Cold Fun

Some dogs simply don’t like the cold. Kristen Collins, a director with the ASPCA, says with a few simple training tricks, and the right attire, you can teach your pets to be more enthusiastic about playing outdoors.

Entice your dog with off-leash exercise. The more active they are, the warmer they’ll be.
Offer special treats for going outside.
Walk in the woods, or off your regular path. The new sense, sights and sounds will be a pleasant distraction from the cold.

Cat play

Keeping your cat active in the winter months can be challenging. Marla McGeorge, DVM, of The Cat Doctor animal hospital in Portland, Oregon, suggests building an agility course through your house. It is fun for your family and it helps your pets fight obesity and boredom, two very common cat problems. Remember, cats have short bursts of energy; you’ll be lucky to get 10 minutes of play in a day.

Fish on ice

With the threat of power outages during the winter months increasing, its imperative that aquarium owners are prepared for cold days to come. Greg Lewbart, MS, VMD, DACZM and professor of Aquatic, Wildlife and Zoological Medicine at North Carolina State University, recommends insulating aquariums with blankets, keeping the water temperature for tropical fish above 50 degrees Fahrenheit. He also suggests not feeding the fish during the outage. In the winter, the fish’s metabolism slows, requiring less food. The excess food will only pollute the water. Also, check ammonia levels.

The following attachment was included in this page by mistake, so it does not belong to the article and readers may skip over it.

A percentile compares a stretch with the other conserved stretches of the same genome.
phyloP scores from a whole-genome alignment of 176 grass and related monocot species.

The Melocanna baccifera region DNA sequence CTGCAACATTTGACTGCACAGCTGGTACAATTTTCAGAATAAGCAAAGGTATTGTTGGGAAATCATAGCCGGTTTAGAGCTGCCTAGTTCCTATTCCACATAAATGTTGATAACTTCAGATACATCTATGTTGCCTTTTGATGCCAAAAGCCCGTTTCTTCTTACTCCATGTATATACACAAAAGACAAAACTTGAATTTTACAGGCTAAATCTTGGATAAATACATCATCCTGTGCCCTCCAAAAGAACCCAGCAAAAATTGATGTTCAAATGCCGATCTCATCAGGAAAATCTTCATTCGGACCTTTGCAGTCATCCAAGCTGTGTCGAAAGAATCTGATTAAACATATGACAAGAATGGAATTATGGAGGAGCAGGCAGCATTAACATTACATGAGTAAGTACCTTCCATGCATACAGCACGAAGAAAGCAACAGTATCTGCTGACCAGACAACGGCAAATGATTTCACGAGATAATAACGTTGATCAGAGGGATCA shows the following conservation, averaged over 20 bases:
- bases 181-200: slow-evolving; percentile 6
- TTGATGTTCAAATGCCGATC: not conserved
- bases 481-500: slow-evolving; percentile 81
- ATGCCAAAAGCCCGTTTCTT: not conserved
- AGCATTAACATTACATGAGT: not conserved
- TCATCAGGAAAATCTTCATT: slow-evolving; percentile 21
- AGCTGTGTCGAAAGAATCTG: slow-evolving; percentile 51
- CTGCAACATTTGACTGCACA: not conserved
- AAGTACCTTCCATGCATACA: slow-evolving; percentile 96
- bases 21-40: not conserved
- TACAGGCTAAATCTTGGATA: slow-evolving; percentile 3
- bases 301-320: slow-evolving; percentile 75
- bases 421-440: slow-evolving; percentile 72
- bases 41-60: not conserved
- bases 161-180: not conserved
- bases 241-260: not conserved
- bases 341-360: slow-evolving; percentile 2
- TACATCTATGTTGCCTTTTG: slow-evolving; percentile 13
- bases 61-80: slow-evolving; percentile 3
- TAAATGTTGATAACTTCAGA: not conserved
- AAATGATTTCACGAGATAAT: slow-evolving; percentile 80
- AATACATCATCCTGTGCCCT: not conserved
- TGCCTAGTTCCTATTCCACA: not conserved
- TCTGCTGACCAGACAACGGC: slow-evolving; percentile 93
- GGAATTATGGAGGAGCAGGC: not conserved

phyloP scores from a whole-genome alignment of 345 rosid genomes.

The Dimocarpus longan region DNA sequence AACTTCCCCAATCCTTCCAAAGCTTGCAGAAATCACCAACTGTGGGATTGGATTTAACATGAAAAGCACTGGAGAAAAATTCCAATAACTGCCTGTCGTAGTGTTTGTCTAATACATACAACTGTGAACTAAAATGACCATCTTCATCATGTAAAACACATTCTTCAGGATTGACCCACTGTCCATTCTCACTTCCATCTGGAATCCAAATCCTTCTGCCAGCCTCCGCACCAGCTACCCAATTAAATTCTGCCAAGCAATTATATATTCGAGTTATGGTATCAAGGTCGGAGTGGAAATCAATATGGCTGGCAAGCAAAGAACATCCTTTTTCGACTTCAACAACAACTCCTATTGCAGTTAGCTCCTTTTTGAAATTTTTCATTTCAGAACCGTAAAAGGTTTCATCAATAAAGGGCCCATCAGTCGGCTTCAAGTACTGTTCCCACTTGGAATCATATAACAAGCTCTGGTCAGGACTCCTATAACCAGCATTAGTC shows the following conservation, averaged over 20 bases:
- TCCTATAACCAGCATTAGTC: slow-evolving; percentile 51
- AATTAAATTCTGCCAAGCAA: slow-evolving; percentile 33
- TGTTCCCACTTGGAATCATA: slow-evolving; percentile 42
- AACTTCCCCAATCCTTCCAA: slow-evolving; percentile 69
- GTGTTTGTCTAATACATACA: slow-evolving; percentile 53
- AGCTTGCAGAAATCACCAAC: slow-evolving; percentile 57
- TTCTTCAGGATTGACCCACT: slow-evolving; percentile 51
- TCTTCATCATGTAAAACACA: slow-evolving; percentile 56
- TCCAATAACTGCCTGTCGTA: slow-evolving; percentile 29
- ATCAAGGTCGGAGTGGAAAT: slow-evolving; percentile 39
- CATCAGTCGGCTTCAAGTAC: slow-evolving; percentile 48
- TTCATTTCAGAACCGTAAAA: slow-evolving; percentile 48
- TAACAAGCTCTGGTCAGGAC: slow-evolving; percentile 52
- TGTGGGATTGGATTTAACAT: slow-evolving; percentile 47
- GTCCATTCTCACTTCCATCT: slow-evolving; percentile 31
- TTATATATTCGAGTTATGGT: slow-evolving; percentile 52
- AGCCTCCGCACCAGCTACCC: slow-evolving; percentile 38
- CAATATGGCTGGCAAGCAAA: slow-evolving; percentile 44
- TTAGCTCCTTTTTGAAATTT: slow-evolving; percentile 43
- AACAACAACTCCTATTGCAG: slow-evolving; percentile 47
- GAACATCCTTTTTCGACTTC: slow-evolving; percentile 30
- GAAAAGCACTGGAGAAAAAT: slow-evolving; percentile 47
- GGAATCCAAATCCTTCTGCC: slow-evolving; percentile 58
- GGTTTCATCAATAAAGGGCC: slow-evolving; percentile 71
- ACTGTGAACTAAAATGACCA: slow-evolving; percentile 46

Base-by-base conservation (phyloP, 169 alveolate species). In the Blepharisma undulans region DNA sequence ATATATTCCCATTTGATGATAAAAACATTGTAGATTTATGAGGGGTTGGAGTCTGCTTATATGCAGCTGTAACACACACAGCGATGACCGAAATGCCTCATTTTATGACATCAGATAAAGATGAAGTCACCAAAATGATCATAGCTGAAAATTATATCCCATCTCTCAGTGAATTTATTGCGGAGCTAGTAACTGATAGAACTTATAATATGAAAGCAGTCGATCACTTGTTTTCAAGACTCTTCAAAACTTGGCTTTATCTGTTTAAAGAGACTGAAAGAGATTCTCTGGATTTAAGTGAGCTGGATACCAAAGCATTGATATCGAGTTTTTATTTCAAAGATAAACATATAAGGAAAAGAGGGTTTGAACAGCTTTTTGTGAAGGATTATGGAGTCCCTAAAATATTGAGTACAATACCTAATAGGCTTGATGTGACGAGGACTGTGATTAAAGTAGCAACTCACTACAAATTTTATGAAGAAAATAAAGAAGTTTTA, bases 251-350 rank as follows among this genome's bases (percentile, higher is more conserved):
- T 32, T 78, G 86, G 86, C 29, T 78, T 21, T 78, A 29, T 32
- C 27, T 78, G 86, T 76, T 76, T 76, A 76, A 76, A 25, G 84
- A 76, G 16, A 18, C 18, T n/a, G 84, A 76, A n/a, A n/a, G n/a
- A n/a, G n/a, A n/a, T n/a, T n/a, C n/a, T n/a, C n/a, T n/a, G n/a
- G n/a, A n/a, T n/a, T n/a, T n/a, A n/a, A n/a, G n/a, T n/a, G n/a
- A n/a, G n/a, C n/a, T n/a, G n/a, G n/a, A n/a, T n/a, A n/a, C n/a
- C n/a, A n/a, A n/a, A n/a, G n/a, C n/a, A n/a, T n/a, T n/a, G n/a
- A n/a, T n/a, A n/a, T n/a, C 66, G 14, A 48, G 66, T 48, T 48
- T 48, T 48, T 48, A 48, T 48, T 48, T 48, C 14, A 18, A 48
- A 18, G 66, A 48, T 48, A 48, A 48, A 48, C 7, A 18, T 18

Safe from the cold

The winter weather poses some health risks for our furry friends. The American Veterinary Medical Association has several recommendations to keep your pets safe during these cold months.

  • Cold weather can worsen some medical conditions like arthritis. Now is a good time
    to have your pet checked out to make sure they’re ready for the cold.
  • Know your pets limits and be aware of their tolerance to the cold. Body fat, length/thickness of fur and existing illnesses are all factors you should consider when venturing outside.
  • Give them a couple of bedding options so they don’t get overheated or too cold.
  • Keep your pets indoors. Certain dogs are bred for colder climates, but when the temperatures drop below freezing, its time to bring them inside.
  • Before starting your car, make a little noise to make sure a feral cat isn’t using your vehicle for shelter.
  • While out on walks, check your dogs paws frequently for signs of cold-weather injury.